The Tigers' game plan for Friday's homecoming football contest was to make the Camdenton Lakers' offense one-dimensional.
WAYNESVILLE – The Tigers' game plan for Friday's homecoming football contest was to make the Camdenton Lakers' offense one-dimensional.
Waynesville's defense did its part by holding Camdenton to less than 85 rushing yards, but the Lakers' Bo Dean (QB, Sr.) outshined the Tiger secondary when it mattered most.
Dean finished an efficient 17-of-25 for 185 yards and two touchdowns, none more impressive than relying on receiver Kullen Carlock (Sr.), who leapt between two Tigers in the endzone early in the third quarter to push the Lakers out front even further, 23-0.
"Camdenton likes to throw the ball for short, timing routes, and you have to interrupt that in some way – either jam or get the receiver off his route – or get a little extra pressure early." Vernon said.
The Tigers did both, but the 200-pound Dean used his legs to extend passing plays, escaped three sacks, and made clutch throws to keep the Lekers' drives alive.
Both Waynesville and Camdenton scored late, making the final 30-6.
The Tigers faced a first half deficit of 17 points, seven of which came after quarterback Varon Martinez (Jr.) tossed an interception—which was returned 75 yards for touchdown—in the second quarter. Take that score away and the Tigers' defense allowed just 10 points, seven of which came on a 7-minute drive to open the game.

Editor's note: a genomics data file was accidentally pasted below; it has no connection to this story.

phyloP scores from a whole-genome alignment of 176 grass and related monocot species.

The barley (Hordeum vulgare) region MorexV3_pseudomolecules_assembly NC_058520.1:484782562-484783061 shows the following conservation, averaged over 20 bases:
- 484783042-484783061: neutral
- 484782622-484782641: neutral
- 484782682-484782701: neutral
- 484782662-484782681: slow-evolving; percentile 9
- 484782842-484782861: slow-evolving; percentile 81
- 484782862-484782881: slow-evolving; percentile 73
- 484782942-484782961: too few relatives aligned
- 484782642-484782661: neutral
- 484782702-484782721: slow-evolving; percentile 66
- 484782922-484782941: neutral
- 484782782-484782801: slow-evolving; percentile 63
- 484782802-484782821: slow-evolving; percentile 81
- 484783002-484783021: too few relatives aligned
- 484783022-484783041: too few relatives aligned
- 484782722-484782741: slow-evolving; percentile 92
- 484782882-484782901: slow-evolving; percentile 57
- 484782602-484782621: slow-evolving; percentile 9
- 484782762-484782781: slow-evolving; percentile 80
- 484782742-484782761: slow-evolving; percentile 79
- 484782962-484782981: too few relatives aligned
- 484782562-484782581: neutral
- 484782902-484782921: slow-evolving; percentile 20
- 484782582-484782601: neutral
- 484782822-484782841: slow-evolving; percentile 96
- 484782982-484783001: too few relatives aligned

"We held them to 81 rushing [yards], but passing, they're going to get a lot [of yards] because of how well they throw the ball," Vernon said.
In a different way, Waynesville's offense was mildly successful on Friday.
The Tigers finished with 271 yards of total offense—including 143 passing yards—nearly 20 yards better than Camdenton's average defensive yards per game this season (252.3).
"We moved the ball and were very balance throwing and rushing the ball," Vernon said, "so we're keeping [defenses] off-balance. Again, it just comes down to continuing drives, not making critical mistakes and finding ways yo put it in the end zone."
Just like in previous weeks the offense stalled in the red zone, converting one drive into a touchdown late in the game. Much of the team's struggles, as Vernon has mentioned numerous times this season, are attributed to making costly mistakes at key points in the game.
"We were really moving the ball well on one drive, and we had [a 5-yard penalty] and that put us back," Vernon said.
He added that if you make even the slightest mistakes against a quality football team, "they add up to very big plays."
Waynesville committed just two penalties Friday, one of which turned a manageable third down into an obstacle the Tigers couldn't overcome. Mistakes in special teams also cost the team a loss in the field position battle.
"It all goes back to field position; [Camdenton] averaged starting on the 47-yard line, we averaged starting on the 23," Vernon said. "Field position is very important, and Friday night it turned out that way again, just like it has all year."
Despite a loss on Friday, Vernon said he is proud of the way Tiger student-athletes are responding to a losing season.
"We've been fighting through it all year," Vernon said. "Eventually, toward the end, it's all going to come together."
So long as Waynesville continues to improve week-to-week, Vernon is still hopeful for hosting Washington in the first round of the Class 5 State Playoffs.